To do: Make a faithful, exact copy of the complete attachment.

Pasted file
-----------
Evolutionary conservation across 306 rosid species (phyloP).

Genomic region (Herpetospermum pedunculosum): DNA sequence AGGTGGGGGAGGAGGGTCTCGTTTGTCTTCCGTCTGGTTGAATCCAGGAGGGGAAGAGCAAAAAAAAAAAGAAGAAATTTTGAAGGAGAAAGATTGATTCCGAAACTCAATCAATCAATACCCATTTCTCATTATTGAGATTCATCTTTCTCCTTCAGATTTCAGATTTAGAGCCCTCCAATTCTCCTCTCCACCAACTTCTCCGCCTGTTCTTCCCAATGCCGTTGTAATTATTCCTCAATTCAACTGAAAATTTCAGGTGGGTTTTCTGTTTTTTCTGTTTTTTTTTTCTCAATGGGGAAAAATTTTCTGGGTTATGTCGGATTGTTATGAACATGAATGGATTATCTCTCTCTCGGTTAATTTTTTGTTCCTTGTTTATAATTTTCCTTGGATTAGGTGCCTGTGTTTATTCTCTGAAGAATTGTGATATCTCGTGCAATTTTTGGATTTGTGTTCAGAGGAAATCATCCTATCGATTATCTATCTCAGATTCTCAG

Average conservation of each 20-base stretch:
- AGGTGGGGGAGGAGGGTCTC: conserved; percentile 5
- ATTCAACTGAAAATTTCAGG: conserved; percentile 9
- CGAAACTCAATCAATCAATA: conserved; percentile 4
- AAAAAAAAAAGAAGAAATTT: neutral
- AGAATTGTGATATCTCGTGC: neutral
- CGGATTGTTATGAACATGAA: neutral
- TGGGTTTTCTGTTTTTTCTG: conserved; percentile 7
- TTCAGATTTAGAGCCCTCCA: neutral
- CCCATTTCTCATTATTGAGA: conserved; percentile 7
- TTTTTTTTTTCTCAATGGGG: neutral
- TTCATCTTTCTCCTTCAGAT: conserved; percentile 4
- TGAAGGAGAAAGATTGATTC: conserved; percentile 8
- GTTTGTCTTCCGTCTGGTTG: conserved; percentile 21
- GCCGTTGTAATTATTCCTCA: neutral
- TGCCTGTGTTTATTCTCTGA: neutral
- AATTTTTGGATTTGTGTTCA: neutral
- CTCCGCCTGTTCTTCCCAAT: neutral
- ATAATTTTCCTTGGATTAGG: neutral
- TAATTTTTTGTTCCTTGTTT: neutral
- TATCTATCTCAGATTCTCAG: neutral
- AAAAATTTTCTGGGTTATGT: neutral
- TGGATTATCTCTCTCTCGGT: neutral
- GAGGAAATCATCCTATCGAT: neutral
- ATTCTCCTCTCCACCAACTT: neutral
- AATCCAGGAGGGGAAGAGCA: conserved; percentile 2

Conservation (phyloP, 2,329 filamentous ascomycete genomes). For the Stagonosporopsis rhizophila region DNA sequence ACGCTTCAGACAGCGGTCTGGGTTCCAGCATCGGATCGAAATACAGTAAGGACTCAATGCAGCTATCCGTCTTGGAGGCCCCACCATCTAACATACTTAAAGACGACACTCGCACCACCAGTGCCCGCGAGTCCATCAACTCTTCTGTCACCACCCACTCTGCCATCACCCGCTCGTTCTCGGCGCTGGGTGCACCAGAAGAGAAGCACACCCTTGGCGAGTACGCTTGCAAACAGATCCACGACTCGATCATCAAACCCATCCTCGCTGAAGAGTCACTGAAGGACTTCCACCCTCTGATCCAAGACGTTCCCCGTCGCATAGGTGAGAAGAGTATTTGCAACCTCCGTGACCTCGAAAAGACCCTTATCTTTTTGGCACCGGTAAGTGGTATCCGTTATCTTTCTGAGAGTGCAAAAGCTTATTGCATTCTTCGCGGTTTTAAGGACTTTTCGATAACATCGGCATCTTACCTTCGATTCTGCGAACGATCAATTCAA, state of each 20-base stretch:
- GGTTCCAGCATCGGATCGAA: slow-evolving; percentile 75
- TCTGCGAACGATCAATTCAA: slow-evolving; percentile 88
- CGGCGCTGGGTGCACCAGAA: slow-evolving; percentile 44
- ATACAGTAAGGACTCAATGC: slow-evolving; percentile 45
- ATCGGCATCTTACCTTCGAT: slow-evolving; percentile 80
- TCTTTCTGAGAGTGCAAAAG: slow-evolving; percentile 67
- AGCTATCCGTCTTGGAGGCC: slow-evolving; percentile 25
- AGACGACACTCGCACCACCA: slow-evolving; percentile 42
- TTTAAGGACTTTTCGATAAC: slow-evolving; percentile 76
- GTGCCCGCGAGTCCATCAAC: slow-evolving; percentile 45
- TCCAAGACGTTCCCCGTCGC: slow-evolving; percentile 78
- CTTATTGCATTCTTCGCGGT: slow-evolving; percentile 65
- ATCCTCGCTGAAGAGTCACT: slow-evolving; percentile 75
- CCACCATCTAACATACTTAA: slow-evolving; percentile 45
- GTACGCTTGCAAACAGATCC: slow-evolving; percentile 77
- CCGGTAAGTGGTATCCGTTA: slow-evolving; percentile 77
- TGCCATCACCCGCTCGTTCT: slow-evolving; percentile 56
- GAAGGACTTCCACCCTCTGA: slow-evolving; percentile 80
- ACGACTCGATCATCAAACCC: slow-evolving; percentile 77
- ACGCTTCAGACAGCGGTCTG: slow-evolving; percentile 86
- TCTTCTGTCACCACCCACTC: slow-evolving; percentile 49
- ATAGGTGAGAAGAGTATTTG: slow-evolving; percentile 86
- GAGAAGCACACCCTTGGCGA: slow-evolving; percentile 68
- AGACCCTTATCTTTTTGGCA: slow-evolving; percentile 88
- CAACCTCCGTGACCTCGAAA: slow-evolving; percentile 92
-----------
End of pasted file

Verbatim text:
Evolutionary conservation across 306 rosid species (phyloP).

Genomic region (Herpetospermum pedunculosum): DNA sequence AGGTGGGGGAGGAGGGTCTCGTTTGTCTTCCGTCTGGTTGAATCCAGGAGGGGAAGAGCAAAAAAAAAAAGAAGAAATTTTGAAGGAGAAAGATTGATTCCGAAACTCAATCAATCAATACCCATTTCTCATTATTGAGATTCATCTTTCTCCTTCAGATTTCAGATTTAGAGCCCTCCAATTCTCCTCTCCACCAACTTCTCCGCCTGTTCTTCCCAATGCCGTTGTAATTATTCCTCAATTCAACTGAAAATTTCAGGTGGGTTTTCTGTTTTTTCTGTTTTTTTTTTCTCAATGGGGAAAAATTTTCTGGGTTATGTCGGATTGTTATGAACATGAATGGATTATCTCTCTCTCGGTTAATTTTTTGTTCCTTGTTTATAATTTTCCTTGGATTAGGTGCCTGTGTTTATTCTCTGAAGAATTGTGATATCTCGTGCAATTTTTGGATTTGTGTTCAGAGGAAATCATCCTATCGATTATCTATCTCAGATTCTCAG

Average conservation of each 20-base stretch:
- AGGTGGGGGAGGAGGGTCTC: conserved; percentile 5
- ATTCAACTGAAAATTTCAGG: conserved; percentile 9
- CGAAACTCAATCAATCAATA: conserved; percentile 4
- AAAAAAAAAAGAAGAAATTT: neutral
- AGAATTGTGATATCTCGTGC: neutral
- CGGATTGTTATGAACATGAA: neutral
- TGGGTTTTCTGTTTTTTCTG: conserved; percentile 7
- TTCAGATTTAGAGCCCTCCA: neutral
- CCCATTTCTCATTATTGAGA: conserved; percentile 7
- TTTTTTTTTTCTCAATGGGG: neutral
- TTCATCTTTCTCCTTCAGAT: conserved; percentile 4
- TGAAGGAGAAAGATTGATTC: conserved; percentile 8
- GTTTGTCTTCCGTCTGGTTG: conserved; percentile 21
- GCCGTTGTAATTATTCCTCA: neutral
- TGCCTGTGTTTATTCTCTGA: neutral
- AATTTTTGGATTTGTGTTCA: neutral
- CTCCGCCTGTTCTTCCCAAT: neutral
- ATAATTTTCCTTGGATTAGG: neutral
- TAATTTTTTGTTCCTTGTTT: neutral
- TATCTATCTCAGATTCTCAG: neutral
- AAAAATTTTCTGGGTTATGT: neutral
- TGGATTATCTCTCTCTCGGT: neutral
- GAGGAAATCATCCTATCGAT: neutral
- ATTCTCCTCTCCACCAACTT: neutral
- AATCCAGGAGGGGAAGAGCA: conserved; percentile 2

Conservation (phyloP, 2,329 filamentous ascomycete genomes). For the Stagonosporopsis rhizophila region DNA sequence ACGCTTCAGACAGCGGTCTGGGTTCCAGCATCGGATCGAAATACAGTAAGGACTCAATGCAGCTATCCGTCTTGGAGGCCCCACCATCTAACATACTTAAAGACGACACTCGCACCACCAGTGCCCGCGAGTCCATCAACTCTTCTGTCACCACCCACTCTGCCATCACCCGCTCGTTCTCGGCGCTGGGTGCACCAGAAGAGAAGCACACCCTTGGCGAGTACGCTTGCAAACAGATCCACGACTCGATCATCAAACCCATCCTCGCTGAAGAGTCACTGAAGGACTTCCACCCTCTGATCCAAGACGTTCCCCGTCGCATAGGTGAGAAGAGTATTTGCAACCTCCGTGACCTCGAAAAGACCCTTATCTTTTTGGCACCGGTAAGTGGTATCCGTTATCTTTCTGAGAGTGCAAAAGCTTATTGCATTCTTCGCGGTTTTAAGGACTTTTCGATAACATCGGCATCTTACCTTCGATTCTGCGAACGATCAATTCAA, state of each 20-base stretch:
- GGTTCCAGCATCGGATCGAA: slow-evolving; percentile 75
- TCTGCGAACGATCAATTCAA: slow-evolving; percentile 88
- CGGCGCTGGGTGCACCAGAA: slow-evolving; percentile 44
- ATACAGTAAGGACTCAATGC: slow-evolving; percentile 45
- ATCGGCATCTTACCTTCGAT: slow-evolving; percentile 80
- TCTTTCTGAGAGTGCAAAAG: slow-evolving; percentile 67
- AGCTATCCGTCTTGGAGGCC: slow-evolving; percentile 25
- AGACGACACTCGCACCACCA: slow-evolving; percentile 42
- TTTAAGGACTTTTCGATAAC: slow-evolving; percentile 76
- GTGCCCGCGAGTCCATCAAC: slow-evolving; percentile 45
- TCCAAGACGTTCCCCGTCGC: slow-evolving; percentile 78
- CTTATTGCATTCTTCGCGGT: slow-evolving; percentile 65
- ATCCTCGCTGAAGAGTCACT: slow-evolving; percentile 75
- CCACCATCTAACATACTTAA: slow-evolving; percentile 45
- GTACGCTTGCAAACAGATCC: slow-evolving; percentile 77
- CCGGTAAGTGGTATCCGTTA: slow-evolving; percentile 77
- TGCCATCACCCGCTCGTTCT: slow-evolving; percentile 56
- GAAGGACTTCCACCCTCTGA: slow-evolving; percentile 80
- ACGACTCGATCATCAAACCC: slow-evolving; percentile 77
- ACGCTTCAGACAGCGGTCTG: slow-evolving; percentile 86
- TCTTCTGTCACCACCCACTC: slow-evolving; percentile 49
- ATAGGTGAGAAGAGTATTTG: slow-evolving; percentile 86
- GAGAAGCACACCCTTGGCGA: slow-evolving; percentile 68
- AGACCCTTATCTTTTTGGCA: slow-evolving; percentile 88
- CAACCTCCGTGACCTCGAAA: slow-evolving; percentile 92